“She did indeed, my sweet Hestia,” Galahad said, sighing. “I do not yet know the reasons. And her boisterous appearance yesterday cost me precious time with the lovely Lady Maribelle. Dearest Lady Maribelle! Ah, but her swordplay is most beautiful, and her face in battle the face of the queen of all angels. She is divine, and once again, she slips through my fingers.” Athena chuckled, earning a disapproving stare from Galahad. “You mock my star-crossed love?”
Athena nodded. “I do indeed,” she said. “Maribelle would never give you a chance, no matter how much you long for her. It isn’t star-crossed, dear Galahad. It is simply, tragically, irrevocably one-sided.”
Galahad moaned, slumping back in his seat, staring mournfully at the ceiling. “My heart!” he groaned. “It cannot bear such horrid arrows of truth!”
“At least you realize it’s the truth,” came a voice from the door. Artemis strode in, hopping up to sit on the back of the couch, her long braid swinging. She nodded to Hestia. “Platina’s giving you an awful time of it. I can’t say I blame her, but…” she shrugged. “I can’t blame you, either. Annabelle was like a little sister to you.”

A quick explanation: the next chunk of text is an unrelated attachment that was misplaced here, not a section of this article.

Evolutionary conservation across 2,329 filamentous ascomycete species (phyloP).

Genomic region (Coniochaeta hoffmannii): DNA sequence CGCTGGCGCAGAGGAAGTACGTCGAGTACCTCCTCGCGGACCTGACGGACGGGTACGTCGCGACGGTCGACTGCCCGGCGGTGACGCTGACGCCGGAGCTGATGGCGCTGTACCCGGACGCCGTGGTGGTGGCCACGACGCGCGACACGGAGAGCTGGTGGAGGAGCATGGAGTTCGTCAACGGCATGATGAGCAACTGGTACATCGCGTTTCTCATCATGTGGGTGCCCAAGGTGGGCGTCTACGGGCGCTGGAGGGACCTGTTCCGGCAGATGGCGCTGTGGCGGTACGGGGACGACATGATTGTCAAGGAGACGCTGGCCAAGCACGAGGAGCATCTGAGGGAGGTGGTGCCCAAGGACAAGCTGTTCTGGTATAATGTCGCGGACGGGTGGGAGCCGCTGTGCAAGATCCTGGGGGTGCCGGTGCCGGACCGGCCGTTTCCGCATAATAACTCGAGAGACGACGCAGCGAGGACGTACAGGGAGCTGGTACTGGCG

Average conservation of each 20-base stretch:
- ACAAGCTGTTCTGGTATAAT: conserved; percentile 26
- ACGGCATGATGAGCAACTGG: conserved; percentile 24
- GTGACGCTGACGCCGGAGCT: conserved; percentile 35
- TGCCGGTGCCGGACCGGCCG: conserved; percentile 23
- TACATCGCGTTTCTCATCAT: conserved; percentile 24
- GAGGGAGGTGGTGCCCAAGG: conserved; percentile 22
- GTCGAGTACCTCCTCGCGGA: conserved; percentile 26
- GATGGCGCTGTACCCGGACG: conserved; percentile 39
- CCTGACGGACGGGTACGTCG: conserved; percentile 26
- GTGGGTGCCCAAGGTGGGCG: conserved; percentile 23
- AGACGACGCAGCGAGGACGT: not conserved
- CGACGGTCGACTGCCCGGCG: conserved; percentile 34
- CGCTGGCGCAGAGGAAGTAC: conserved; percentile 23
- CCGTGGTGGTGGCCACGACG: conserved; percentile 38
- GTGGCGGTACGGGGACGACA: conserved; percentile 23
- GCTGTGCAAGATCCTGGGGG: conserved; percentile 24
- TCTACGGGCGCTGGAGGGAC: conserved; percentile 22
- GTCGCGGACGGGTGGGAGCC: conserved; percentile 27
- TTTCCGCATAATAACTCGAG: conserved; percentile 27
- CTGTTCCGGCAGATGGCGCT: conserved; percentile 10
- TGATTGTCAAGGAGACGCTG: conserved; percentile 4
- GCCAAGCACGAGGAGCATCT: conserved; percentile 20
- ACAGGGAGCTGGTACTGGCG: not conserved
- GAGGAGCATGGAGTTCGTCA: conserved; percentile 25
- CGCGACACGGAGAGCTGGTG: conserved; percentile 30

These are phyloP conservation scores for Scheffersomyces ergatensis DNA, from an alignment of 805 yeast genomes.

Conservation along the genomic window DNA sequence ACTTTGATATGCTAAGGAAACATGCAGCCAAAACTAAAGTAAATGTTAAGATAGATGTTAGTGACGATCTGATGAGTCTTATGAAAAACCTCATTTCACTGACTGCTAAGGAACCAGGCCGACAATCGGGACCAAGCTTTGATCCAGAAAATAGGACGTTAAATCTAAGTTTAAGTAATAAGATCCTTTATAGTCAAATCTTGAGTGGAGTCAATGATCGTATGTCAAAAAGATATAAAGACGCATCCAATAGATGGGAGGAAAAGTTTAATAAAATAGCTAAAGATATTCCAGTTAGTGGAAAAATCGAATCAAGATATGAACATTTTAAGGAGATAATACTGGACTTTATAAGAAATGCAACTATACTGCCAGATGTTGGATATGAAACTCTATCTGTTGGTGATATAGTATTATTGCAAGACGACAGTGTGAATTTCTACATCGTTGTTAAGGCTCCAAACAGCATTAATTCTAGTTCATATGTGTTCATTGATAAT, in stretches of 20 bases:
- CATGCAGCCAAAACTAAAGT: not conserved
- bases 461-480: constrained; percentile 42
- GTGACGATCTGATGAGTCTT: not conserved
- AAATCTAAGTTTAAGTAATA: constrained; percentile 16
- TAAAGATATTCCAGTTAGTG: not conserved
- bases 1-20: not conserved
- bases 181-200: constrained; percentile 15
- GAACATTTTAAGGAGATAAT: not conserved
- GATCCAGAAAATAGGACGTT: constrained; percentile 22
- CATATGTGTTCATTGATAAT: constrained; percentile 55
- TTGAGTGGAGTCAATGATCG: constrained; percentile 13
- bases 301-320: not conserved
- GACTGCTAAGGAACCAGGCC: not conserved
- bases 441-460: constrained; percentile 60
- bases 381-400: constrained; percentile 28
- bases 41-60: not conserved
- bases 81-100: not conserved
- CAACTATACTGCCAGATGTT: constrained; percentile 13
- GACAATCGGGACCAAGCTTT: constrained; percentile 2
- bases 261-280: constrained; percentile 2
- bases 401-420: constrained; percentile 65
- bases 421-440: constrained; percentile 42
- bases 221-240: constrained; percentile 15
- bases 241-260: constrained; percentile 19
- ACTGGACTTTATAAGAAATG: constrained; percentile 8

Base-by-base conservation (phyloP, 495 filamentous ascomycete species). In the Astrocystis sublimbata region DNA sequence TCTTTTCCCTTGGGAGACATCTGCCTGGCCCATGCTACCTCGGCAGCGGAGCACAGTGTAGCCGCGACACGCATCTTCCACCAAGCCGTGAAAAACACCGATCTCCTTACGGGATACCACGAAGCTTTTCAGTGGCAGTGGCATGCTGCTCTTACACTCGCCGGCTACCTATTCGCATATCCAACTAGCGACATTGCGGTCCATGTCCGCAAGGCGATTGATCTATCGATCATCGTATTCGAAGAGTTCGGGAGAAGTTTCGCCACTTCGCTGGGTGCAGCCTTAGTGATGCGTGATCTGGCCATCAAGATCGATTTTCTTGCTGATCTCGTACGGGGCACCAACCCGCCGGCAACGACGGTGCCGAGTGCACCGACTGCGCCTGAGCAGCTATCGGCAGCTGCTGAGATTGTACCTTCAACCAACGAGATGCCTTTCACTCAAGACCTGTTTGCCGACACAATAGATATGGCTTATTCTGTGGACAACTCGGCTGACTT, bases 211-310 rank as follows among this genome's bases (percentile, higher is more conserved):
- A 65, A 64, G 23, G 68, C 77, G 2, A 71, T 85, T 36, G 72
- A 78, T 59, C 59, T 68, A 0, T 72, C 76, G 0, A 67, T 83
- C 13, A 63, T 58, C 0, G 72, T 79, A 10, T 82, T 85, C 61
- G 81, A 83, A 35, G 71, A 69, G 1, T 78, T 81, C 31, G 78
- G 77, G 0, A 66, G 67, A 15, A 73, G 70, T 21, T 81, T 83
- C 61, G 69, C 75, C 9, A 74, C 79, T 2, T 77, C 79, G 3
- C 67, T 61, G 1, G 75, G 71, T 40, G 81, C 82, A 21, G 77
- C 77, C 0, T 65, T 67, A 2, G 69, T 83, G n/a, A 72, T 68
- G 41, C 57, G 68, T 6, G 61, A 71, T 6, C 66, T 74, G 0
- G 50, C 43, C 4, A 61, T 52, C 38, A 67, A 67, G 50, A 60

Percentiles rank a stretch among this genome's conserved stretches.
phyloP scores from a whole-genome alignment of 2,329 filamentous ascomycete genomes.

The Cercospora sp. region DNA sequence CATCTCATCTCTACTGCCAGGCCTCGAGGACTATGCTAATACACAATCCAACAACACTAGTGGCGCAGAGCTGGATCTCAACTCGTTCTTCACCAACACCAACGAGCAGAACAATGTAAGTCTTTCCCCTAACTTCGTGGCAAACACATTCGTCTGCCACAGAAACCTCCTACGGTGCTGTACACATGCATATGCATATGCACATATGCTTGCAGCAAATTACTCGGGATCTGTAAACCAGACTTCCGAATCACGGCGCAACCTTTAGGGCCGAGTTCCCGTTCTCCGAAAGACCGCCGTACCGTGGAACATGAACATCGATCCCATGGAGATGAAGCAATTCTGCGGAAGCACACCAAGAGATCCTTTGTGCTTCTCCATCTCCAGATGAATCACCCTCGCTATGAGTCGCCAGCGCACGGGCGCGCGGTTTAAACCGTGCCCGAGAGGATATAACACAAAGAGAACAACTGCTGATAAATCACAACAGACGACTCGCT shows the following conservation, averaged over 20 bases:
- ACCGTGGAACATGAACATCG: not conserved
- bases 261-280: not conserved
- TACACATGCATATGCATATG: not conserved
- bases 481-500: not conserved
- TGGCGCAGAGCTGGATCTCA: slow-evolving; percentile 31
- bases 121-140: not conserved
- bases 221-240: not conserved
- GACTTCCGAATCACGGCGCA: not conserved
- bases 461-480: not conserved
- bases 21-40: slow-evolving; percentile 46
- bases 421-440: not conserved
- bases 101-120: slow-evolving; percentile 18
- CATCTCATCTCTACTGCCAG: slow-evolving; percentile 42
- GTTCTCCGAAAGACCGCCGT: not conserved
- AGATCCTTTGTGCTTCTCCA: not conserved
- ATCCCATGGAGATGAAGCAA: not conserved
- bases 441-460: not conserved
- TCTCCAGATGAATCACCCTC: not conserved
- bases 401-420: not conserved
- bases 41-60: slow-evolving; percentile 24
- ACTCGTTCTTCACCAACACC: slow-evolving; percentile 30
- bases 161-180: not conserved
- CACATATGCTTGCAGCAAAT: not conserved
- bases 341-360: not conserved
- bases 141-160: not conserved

Hestia sighed, staring at the floor.
“What about my love?” Galahad asked, and Artemis shoved a hand in his face.
“Stow it, prima uomo” she said. “You’re insufferable when you get like this.”
“What brings you here, sister?” Athena asked.
Artemis sighed, her face turning into a scowl. “Boredom,” she said. “Frustration. I can’t believe intruders slipped away from us! They reached the stairs to the throne room untouched, because we allowed it, we set our trap, and it… it didn’t go the way it was supposed to. They were stronger than we expected. Ignis and Nyx never showed up. What happened? How did we fail so completely? And why does our King sit back and do nothing?” Athena’s eyes flashed, and Artemis nodded. “I know, don’t question our King. But surely at least a small part of you is confused as well.”
“Our King has always taken his time to make decisions,” Athena said. “It is why He has taken us so far. We must be patient.”
“So fine, how about my other concerns?” Artemis asked. “Why didn’t Ignis and Nyx show up?”